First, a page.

Ethiopia: Teen Girls Jailed For Defending Christian Faith From Muslim Attack

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Ethiopia ranks at number 18 on the Open Doors World Watch Persecution list.

More than 11,000 people have been detained in Ethiopia in recent months.  Five hundred people have died in violent anti-government protests in the last year.

And now four more people have been sentenced to serve time in jail, on the serious charge of “inciting religious violence”

These allegedly violent criminals are four Christian girls, called Eden, Gifti, Mihiret and Deborah.

Eden is 15 years old.

Gifti and Mihiret are just 14.

Deborah is 18.

Their crime appears to have been trying to distribute some Christian literature “to counter widely-circulated polemics by a well-known Islamic critic”, World Watch Monitor reports

The three teenagers and one older woman are to be sent to a tough adult prison in Gelemso in the largely Muslim region of Oromiya.

All hope is not lost. He did also allow for an appeal, once they have been moved.

According to World Watch Monitor, the four women have been convicted of distributing a Christian book, written in Ethiopia’s main Amharic language by a local author titled: Let’s speak the truth in love: Answers to questions by Ahmed Deedat.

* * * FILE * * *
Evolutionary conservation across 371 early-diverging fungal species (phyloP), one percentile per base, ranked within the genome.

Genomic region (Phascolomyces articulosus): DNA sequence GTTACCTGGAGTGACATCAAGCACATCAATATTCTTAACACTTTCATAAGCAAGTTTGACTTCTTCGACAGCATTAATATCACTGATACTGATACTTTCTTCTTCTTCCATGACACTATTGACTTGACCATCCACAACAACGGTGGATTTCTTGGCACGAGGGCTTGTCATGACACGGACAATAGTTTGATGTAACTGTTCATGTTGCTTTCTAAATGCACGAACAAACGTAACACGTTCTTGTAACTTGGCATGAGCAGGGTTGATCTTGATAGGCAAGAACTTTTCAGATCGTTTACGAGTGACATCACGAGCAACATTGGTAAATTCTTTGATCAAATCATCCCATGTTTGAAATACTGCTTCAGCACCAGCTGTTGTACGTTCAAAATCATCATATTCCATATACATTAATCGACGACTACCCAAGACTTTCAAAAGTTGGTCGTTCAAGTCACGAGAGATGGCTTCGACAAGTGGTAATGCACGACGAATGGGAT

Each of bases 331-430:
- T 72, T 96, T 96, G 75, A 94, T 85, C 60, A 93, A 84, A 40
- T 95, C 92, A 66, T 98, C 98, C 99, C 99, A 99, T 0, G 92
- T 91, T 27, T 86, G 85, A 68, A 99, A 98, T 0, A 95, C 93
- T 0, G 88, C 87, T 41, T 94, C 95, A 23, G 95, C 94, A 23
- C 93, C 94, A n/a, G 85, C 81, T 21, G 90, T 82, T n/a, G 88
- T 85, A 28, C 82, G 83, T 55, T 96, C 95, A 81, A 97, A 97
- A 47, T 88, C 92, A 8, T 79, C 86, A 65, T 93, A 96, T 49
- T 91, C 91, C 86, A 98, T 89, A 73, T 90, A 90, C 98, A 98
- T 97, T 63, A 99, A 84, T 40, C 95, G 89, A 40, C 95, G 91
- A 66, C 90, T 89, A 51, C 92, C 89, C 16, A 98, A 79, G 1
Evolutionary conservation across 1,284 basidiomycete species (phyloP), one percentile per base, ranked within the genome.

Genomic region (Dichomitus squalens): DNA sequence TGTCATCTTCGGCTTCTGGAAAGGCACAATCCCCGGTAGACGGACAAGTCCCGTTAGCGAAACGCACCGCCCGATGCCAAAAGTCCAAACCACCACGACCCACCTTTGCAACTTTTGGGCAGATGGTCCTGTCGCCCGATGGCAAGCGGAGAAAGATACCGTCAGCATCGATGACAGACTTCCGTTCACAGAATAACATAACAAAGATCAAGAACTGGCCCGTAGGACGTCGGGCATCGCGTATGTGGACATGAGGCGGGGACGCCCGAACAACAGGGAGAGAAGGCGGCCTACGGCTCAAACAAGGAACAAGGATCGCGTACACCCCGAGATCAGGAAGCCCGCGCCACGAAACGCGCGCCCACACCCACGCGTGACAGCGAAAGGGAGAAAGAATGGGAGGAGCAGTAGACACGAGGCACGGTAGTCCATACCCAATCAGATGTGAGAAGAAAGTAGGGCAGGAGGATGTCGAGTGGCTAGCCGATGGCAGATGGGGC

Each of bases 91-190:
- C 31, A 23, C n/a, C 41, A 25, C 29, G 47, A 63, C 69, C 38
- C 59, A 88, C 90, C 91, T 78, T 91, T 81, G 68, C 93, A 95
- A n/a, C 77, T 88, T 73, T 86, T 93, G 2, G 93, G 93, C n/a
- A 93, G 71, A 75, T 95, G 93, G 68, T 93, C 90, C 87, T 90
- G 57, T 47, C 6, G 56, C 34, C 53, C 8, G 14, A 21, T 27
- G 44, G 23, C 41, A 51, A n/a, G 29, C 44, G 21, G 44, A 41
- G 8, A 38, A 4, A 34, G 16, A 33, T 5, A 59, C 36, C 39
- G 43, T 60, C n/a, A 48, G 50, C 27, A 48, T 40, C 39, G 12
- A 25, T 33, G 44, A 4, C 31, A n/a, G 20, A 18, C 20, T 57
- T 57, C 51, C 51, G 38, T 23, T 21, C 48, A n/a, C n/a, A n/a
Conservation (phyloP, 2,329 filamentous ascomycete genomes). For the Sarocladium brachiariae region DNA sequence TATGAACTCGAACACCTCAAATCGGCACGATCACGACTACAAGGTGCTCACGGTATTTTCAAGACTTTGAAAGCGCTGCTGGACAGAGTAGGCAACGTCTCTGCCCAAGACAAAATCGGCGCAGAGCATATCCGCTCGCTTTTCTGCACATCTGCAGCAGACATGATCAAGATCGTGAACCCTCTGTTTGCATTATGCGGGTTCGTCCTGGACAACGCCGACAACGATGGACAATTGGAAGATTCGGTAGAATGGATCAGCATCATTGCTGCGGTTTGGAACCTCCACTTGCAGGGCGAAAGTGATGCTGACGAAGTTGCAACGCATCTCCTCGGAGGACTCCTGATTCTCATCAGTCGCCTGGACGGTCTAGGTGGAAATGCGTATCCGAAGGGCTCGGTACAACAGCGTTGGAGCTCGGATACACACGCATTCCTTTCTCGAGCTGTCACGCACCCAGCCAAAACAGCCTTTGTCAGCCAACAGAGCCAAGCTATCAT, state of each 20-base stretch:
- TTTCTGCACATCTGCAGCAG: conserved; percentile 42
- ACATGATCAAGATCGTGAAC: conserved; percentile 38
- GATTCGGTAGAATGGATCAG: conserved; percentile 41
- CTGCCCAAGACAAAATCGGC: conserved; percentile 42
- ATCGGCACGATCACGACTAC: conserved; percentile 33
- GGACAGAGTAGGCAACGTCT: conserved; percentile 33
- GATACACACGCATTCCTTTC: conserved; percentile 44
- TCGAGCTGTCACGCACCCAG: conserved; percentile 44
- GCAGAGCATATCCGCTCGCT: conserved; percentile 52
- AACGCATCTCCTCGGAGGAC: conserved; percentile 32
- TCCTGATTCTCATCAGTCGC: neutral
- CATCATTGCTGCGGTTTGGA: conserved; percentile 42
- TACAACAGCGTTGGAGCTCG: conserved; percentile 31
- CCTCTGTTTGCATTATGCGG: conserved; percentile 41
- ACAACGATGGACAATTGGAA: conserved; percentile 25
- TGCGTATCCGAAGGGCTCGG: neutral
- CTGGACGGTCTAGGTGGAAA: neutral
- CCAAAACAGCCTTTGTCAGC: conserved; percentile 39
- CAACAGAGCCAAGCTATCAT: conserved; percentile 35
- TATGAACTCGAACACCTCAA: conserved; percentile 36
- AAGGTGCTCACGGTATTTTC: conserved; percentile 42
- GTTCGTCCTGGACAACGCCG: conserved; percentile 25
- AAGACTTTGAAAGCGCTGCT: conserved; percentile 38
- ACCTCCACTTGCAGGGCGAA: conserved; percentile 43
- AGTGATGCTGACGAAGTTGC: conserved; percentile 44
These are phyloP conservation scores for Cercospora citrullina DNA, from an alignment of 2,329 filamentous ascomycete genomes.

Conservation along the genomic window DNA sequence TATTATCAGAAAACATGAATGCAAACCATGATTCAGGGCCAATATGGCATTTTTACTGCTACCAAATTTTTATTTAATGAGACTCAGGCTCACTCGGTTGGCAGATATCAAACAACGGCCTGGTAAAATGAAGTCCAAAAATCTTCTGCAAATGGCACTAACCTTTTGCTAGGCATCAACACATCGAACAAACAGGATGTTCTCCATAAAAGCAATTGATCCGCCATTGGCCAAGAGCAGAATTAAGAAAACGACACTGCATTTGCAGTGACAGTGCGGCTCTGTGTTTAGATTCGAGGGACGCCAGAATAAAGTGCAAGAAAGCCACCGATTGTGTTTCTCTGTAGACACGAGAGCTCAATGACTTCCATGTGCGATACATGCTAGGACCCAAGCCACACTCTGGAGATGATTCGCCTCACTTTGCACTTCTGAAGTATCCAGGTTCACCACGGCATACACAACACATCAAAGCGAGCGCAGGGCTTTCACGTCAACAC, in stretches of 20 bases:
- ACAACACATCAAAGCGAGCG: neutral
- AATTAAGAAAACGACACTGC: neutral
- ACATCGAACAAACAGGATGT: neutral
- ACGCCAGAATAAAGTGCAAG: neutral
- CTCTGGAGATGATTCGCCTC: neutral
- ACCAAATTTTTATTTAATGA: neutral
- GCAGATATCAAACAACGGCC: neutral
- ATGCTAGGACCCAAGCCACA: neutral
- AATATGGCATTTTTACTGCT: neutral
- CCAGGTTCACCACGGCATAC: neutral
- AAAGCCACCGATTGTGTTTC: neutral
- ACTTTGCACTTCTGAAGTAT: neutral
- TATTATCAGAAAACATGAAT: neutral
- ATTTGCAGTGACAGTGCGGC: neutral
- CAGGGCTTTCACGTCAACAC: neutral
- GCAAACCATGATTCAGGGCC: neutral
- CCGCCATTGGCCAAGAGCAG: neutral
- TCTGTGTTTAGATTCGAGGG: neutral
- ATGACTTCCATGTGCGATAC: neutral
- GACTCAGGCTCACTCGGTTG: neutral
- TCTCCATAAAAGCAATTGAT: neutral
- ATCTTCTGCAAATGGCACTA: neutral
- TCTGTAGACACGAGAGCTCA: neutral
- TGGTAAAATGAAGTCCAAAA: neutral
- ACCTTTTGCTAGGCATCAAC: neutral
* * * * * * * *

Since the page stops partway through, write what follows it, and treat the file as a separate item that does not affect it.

The book countered attacks on Christianity by the late Deedat, who was said to have links with Osama Bin Laden, and who regularly ridiculed the Christian faith, in particular the Crucifixion and the Resurrection. Muslims in Ethiopia complained that they found the book’s defence of Christianity insulting to them.

The Oromiya region is at the heart of Ethiopia’s current unrest. The region’s people have long been persecuted and attempts to stand up for their human rights invariably lead to extreme action against them.

More than 20 people in the last few days have been charged with inciting violence in the region’s schools and with planning terror acts.

Nearly half of Oromos are Muslim but evangelical Christianity is the fastest-growing religion. In addition, many still follow the region’s traditional religion. Last month, nearly 700 people were massacred without provocation at the peaceful Irreecha cultural thanksgiving festival, causing international outrage and leading to a state of emergency being declared.

Soon after they were arrested Eden, who was beaten up on her first night in prison, told a World Watch Monitor source: “This suffering is an honour for us. We should expect persecution. We are not afraid. We are singing and praying here in prison.” Deborah said: “It is an honour to be jailed for God’s Kingdom”.

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